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Wednesday, 28 November 2012
Page: 10156


Senator FAULKNER (New South Wales) (19:20): Tonight I want to recognise the life and contribution of the late Ray Gietzelt. Ray was a reformer and moderniser. For 30 years he fought to open up his union and the Labor Party to the voices of their members. He understood that people's commitment to any organisation is influenced by their ability to determine its direction.

Ray Gietzelt was born on 29 September 1922. His parents owned a tyre business in the Sydney suburb of Newtown. Initially the business prospered, but it faltered during the Great Depression when many of their clients were unable to honour their debts. For a time the family struggled and, as with so many of his generation, this experience shaped his politics. In 1940, Ray Gietzelt joined the New South Wales branch of the Federated Miscellaneous Workers Union, or FMWU. He did so despite the fact that he was working for his father's business at the time. He joined because, in his words, 'It was the logical and principled thing to do.'

His early employment was interrupted by the outbreak of war in the Pacific. Incensed by the Japanese bombing of Pearl Harbor, Ray enlisted in the Army aged 19. He served with the 9th Field Company of the Royal Australian Engineers in Papua New Guinea from 1942 to 1945.

At war's end he rejoined the FMWU but was underwhelmed by the organisation's leaders, who he thought 'worked actively to prevent rank-and-file members from voicing their opinion on wages and conditions of employment'. And so Ray Gietzelt helped found the Protest Committee along with other members such as Jack Dwyer, Harold Facer and Mary Rohan. The committee was dedicated to democratising the elected offices and decision-making processes of the FMWU. In response the right-wing leadership tried to stymie reform by abusing the union's antiquated rules. This included attempts to have Ray's and other reformers' memberships cancelled.

After a period of petitioning rank and file members, a special meeting of the FMWU was held on 7 December 1953 at which members voted for the replacement of the existing leadership. The dispute was finally resolved in favour of the Protest Committee after a hearing before the Conciliation and Arbitration Court. Not for the last time Ray Gietzelt and his allies were represented by Lionel Murphy. The losing side was represented by John Kerr.

In 1955 Ray Gietzelt was elected General Secretary of the FMWU. With what he described as a mixture of 'self- and collective discipline', Ray expanded the union's membership and democratised its processes. He inherited 22,000 members but retired leading a union of more than 122,000 workers—122,000 cleaners, night watchmen, manufacturing workers and many others. It was a group so diverse 'miscellaneous' was part of the union's name and 'missos' their moniker!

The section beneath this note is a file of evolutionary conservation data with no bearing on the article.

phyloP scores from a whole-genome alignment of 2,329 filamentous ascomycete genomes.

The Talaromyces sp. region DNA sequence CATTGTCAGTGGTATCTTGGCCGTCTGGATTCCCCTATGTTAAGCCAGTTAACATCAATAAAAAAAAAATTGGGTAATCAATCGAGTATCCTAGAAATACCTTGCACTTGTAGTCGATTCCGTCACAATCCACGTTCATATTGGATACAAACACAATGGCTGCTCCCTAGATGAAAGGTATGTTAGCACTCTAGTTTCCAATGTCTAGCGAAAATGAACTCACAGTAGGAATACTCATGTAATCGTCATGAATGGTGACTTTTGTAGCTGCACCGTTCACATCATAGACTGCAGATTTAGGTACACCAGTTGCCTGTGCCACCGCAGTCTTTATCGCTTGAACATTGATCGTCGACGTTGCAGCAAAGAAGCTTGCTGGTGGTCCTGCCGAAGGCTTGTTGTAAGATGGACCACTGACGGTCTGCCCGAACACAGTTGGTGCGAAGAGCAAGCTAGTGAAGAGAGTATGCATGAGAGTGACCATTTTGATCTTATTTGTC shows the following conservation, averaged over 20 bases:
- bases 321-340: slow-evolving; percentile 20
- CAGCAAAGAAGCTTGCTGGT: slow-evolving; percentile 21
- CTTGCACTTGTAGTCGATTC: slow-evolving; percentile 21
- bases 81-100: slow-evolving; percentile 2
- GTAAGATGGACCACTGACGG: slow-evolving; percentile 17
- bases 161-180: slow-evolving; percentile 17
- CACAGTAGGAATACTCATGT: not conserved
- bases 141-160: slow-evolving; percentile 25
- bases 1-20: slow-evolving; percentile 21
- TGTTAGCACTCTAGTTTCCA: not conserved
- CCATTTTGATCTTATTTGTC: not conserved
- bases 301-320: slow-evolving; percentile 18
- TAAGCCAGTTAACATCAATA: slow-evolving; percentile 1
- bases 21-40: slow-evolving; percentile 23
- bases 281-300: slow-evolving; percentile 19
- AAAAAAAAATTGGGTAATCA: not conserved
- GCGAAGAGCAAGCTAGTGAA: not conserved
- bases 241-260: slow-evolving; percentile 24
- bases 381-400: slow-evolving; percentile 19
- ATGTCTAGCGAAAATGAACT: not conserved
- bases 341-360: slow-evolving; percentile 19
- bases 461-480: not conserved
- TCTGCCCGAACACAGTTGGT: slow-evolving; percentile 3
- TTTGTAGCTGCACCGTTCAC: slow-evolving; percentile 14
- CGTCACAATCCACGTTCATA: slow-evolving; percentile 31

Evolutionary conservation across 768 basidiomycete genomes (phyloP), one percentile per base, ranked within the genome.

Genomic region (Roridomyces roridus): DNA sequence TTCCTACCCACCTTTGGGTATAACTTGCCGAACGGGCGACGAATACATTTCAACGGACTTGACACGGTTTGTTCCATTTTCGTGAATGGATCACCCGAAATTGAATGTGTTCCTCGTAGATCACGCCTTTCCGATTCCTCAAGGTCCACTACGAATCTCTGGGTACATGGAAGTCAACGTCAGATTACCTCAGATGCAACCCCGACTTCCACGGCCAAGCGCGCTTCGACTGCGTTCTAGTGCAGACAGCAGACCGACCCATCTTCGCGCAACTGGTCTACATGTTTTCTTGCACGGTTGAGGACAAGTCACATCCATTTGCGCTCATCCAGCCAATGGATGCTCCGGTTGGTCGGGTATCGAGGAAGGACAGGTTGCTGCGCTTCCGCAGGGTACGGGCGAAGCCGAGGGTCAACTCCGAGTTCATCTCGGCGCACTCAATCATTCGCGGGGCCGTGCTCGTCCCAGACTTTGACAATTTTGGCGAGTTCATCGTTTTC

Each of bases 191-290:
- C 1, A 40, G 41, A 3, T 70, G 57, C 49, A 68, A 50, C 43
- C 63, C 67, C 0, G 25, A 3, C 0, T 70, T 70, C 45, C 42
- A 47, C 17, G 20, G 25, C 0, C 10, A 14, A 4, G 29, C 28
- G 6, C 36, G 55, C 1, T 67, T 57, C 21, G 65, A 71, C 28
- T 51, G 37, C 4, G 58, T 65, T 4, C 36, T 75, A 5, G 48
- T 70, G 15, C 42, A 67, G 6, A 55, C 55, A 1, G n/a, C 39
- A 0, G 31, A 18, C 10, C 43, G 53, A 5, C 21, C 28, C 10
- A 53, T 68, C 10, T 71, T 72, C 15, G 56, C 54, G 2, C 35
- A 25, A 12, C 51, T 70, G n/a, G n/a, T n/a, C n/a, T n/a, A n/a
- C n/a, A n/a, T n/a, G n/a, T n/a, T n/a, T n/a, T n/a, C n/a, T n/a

Ray Gietzelt's methods were always true to his principles. He was once horrified to find out that some of his own officials were threatening employers with legal action if they did not sign up their employees. In his memoirs, Worth Fighting For, he argued: 'Such practices harm the union movement—workers need to be persuaded that joining the union is the right thing to do, not compelled. They will join a union if the union has democratic structures in which their views can be heard and their rights asserted if they are protected in exercising their rights, if they are given proper service by their officials and if they see the results of their collective action.'

But Ray's influence extended beyond the labour movement. He was a confidant and friend to three great Labor figures: Lionel Murphy, Neville Wran and Bob Hawke. He supported Murphy's preselection as New South Wales Labor senator. He helped garner support for Neville Wran's switch from the upper to lower house in New South Wales. He supported the Wran challenge for the parliamentary leadership in New South Wales. And he was instrumental in Bob Hawke's election to the presidency of the Australian Council of Trade Unions. But Ray Gietzelt was much more than a patron within the ALP. In July 1970 he helped initiate federal intervention into the New South Wales Branch of the Australian Labor Party. Intervention led to some democratisation of the branch, including the introduction of proportional representation.

In 1985 Ray was awarded an Order of Australia. In 1986, along with Neville Wran and Gough Whitlam, he helped establish the Lionel Murphy Foundation. To this day the foundation provides postgraduate scholarships to students of law or science. In 2003 Ray Gietzelt was awarded a life membership of the ALP. It was said on his retirement that under his leadership the FMWU never 'broke its word with any employer, industrial tribunal or kindred organisation'. Those who knew him best spoke of his decency and fairness with allies and adversaries.

Of course, many in this building, including some in the chamber, would know of Ray's brother, Arthur Gietzelt, who served in this chamber from 1971 to 1989. I must say that Arthur spoke eloquently and warmly at his brother's funeral. It was a fine speech from Arthur Gietzelt—perhaps the best speech I have ever heard Arthur give.

On a personal note, I would like to take this opportunity to acknowledge the personal support I received from Ray over many, many years. In some tough times in the Labor Party in New South Wales I can say that that meant a great deal to me.

Ray Gietzelt died on 12 October 2012. He was 90 years of age. His loss is felt by many. My sincere condolences go to his wife, Vi; daughters, Suzanne and Joanne; other members of his family; and friends.